A Mass Shooting Survivor Pushes For Gun Control in Wake of Colorado Tragedy
By mindyfink on July 23, 2012
Featured Member Post
The mass shootings in Aurora, Colorado last Friday hit especially close to home for me. In 1999, I was shot when an armed gunman walked into a Jewish Community Center day camp near Los Angeles California. There were five of us wounded and one who was killed. At the time, this was considered a mass shooting. It is crazy that now this is looked at as a small amount of victims. In the thirteen years since I was shot, mass shootings have not stopped, but become frighteningly more common.
I was fortunate enough to survive the JCC shooting. But I have not forgotten. For the past 13 years, I have worked with the Brady Campaign, Women Against Gun Violence, and the Law Center to Prevent Gun Violence to speak out and tell my story in an effort to try and prevent what happened to me from happening to others. It has been a goal since the day after I was shot to help create some common sense gun legislation. A few years ago, I even organized a 5K race in Los Angeles to raise money for victims of gun violence. I am currently the San Francisco chapter leader for the Brady Campaign. I wish that I could say that the work gun control advocates have done could have prevented a tragedy like Aurora from happening, but unfortunately our work is far from over.
I was 16 years old when I was shot, an age that can be extremely tough for an average girl. Add in an attempted murder, and it's a recipe for a disaster. It took a while for the post traumatic stress to play out in my life. When I attempted to go away to college, the bullets really did their damage. I suffered a breakdown and even stopped eating for a few months while my family watched in horror at the real affects a trauma can have on a young person.I had to drop out of college until I could really turn my life around, and I learned to understand how to gain control of my life. I told myself that the man who tried to kill me failed and I would not let him ruin any more of it. To this day, however, I still suffer from PTSD -- and events like Friday’s shooting bring me right back to the JCC again. The thought of looking for the emergency exit, the sounds of the shots firing, the helicopters above and the screams all come flooding back in an instance. And there I am, sixteen again, laying in a pool of blood playing dead in hopes that he wouldn't come and find me to finish me off.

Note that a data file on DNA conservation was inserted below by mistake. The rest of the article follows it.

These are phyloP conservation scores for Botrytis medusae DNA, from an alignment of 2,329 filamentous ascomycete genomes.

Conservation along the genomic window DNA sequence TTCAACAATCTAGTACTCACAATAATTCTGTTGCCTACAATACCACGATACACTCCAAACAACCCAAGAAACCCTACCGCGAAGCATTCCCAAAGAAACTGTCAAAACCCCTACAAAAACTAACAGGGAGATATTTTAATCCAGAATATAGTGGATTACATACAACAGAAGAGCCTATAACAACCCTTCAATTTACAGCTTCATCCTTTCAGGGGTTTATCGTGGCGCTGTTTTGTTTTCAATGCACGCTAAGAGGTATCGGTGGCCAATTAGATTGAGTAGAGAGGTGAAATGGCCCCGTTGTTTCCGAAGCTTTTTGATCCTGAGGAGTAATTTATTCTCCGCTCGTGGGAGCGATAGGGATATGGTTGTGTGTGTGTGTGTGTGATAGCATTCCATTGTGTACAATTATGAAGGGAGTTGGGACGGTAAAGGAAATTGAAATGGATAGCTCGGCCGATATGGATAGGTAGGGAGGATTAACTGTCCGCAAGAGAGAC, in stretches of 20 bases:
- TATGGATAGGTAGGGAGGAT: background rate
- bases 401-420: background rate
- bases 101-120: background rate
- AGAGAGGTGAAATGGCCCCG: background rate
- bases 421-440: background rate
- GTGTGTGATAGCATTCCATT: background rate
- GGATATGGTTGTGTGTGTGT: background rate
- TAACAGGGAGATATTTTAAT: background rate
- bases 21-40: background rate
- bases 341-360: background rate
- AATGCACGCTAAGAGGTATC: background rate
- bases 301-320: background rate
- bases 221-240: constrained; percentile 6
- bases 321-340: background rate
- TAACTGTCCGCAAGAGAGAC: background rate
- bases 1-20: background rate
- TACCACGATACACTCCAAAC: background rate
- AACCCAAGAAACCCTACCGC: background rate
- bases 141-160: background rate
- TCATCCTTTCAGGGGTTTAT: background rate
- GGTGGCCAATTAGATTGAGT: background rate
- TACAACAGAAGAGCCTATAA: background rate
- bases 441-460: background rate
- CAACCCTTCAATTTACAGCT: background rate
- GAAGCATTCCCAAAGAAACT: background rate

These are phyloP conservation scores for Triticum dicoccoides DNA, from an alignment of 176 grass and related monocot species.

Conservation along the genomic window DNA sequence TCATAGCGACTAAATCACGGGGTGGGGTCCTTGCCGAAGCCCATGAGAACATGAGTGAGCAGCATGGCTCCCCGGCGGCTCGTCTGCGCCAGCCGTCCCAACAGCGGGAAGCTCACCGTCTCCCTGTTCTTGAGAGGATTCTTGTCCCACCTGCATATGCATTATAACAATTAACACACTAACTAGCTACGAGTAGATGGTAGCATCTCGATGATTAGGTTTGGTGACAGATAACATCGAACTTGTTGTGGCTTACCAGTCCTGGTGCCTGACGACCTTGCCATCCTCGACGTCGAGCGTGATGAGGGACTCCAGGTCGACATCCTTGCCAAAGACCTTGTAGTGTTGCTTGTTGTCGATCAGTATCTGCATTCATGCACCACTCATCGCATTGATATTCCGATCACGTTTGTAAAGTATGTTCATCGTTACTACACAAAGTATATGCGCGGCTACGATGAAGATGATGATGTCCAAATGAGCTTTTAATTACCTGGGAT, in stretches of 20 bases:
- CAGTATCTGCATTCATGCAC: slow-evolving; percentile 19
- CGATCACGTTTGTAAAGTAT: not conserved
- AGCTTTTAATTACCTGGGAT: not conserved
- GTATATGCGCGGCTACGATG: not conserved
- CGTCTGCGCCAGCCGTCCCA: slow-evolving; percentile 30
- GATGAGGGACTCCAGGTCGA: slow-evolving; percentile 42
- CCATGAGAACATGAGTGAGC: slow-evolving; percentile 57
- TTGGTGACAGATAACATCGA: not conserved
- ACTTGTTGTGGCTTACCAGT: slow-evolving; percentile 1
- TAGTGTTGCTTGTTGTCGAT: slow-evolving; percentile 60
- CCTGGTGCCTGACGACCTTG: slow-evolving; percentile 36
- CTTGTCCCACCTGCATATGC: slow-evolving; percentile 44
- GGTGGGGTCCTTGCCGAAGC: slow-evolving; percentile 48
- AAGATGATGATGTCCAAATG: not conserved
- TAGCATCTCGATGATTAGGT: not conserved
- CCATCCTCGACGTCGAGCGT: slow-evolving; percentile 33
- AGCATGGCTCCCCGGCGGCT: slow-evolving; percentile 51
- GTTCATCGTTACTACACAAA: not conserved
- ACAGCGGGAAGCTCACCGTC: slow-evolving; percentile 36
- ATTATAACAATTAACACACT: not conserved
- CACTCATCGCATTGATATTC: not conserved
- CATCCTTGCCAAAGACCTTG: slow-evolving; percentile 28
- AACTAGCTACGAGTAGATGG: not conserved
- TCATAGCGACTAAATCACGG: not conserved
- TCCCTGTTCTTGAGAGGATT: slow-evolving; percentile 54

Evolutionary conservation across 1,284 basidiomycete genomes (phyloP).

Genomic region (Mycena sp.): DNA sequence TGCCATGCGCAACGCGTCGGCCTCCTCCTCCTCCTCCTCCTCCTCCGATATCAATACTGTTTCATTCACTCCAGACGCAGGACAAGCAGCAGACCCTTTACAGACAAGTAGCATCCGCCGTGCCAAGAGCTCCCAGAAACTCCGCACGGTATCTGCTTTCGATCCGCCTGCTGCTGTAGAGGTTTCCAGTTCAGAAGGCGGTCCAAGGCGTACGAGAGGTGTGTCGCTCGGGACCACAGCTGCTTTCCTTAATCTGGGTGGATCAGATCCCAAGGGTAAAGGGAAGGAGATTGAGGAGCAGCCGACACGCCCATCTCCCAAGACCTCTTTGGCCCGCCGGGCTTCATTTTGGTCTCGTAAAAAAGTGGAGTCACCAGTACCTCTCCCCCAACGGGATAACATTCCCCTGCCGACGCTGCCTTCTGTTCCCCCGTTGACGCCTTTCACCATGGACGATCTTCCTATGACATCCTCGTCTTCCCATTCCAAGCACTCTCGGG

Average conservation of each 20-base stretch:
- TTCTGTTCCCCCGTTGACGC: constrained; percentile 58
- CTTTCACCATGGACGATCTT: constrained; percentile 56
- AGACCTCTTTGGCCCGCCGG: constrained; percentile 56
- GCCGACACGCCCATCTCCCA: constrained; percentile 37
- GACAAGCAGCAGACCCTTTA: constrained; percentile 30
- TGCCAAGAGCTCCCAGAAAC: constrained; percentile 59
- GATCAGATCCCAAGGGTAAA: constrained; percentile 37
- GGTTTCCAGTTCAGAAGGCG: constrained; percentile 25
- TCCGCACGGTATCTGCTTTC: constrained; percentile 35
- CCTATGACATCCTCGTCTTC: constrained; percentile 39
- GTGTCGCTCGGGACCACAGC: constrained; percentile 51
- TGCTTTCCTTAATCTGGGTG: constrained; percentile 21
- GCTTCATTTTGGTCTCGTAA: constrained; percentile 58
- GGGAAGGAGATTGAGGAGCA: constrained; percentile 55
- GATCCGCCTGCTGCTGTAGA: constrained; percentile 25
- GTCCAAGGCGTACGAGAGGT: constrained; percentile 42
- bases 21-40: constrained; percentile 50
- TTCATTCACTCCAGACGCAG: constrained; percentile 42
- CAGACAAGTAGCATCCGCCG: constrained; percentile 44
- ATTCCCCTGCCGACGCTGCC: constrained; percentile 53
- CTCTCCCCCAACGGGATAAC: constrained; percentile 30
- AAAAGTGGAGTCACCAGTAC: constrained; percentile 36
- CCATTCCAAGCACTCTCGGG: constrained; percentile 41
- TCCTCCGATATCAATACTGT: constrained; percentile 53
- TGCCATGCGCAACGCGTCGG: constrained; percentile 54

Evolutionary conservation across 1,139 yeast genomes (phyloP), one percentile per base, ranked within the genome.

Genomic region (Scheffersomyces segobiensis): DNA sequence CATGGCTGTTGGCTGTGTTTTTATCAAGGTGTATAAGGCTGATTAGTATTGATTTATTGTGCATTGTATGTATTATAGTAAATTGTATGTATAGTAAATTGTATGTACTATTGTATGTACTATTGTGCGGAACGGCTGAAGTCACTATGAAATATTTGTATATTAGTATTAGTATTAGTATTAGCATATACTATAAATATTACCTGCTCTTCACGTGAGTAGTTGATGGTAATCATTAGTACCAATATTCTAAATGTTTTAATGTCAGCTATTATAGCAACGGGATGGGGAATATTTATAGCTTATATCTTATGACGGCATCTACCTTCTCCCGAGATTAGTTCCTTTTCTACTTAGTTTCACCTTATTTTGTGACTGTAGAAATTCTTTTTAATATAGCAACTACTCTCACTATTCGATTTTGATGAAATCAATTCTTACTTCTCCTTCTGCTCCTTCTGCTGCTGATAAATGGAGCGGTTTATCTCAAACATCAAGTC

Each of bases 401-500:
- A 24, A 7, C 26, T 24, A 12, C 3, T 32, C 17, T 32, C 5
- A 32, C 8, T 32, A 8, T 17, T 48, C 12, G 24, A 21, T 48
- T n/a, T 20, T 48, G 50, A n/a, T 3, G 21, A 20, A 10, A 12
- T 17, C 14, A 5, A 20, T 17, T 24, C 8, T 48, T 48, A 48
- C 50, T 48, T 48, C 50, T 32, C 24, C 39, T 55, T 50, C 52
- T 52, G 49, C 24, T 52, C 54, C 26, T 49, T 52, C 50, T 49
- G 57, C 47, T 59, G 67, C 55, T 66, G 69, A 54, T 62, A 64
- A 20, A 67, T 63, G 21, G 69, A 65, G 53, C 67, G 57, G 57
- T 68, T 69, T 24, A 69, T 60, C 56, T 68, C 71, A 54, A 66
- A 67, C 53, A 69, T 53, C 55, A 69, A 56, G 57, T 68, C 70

In a strange twist of fate, this latest mass shooting is again connected to my life. Until very recently, the gunman, James Holmes, was a student at the University of Colorado, Denverwhere my sister is an administrator in the M.D.-Ph.D. program. Many of her students may have known him and some may have even been working in the hospital, treating the shooting victims. The theater is not far from my sister’s office and knowing this man was on the same campus as my young nephew (who is in day care) is terrifying. My brother-in-law, a math teacher at a school in Denver, had two students in the theater that night. I am relieved to know they are safe, but unfortunately know all too well the trauma they are going to face for the rest of their lives.
Tragedies like this will continue to repeat with the same senseless horror unless our political leaders wake up and take action. We know all too well the catastrophic damage gun violence can have on an individual, a family, and a community. Unfortunately, Colorado has seen this terror before, and in the 13 years since the tragedy at Columbine High School, what have we learned?
Gun-rights advocates say we should become an armed society. In March, the University of Colorado even started allowing guns on campus (a rule that my sister is actively engaged in trying to overturn); many are convinced that this would make for a better society. I would like to offer a counter argument to this disturbing idea.
First and foremost, many of these massacres take place on school campuses, where students should be focused on learning. Imagine the constant fear teachers, administrators and students would be living in if every person on campus were armed and could potentially shoot any visitors that come into the classroom just because they look suspicious or if they reach for a calculator in their pocket. Or what if a gun goes off because someone accidentally drops a backpack on the floor?
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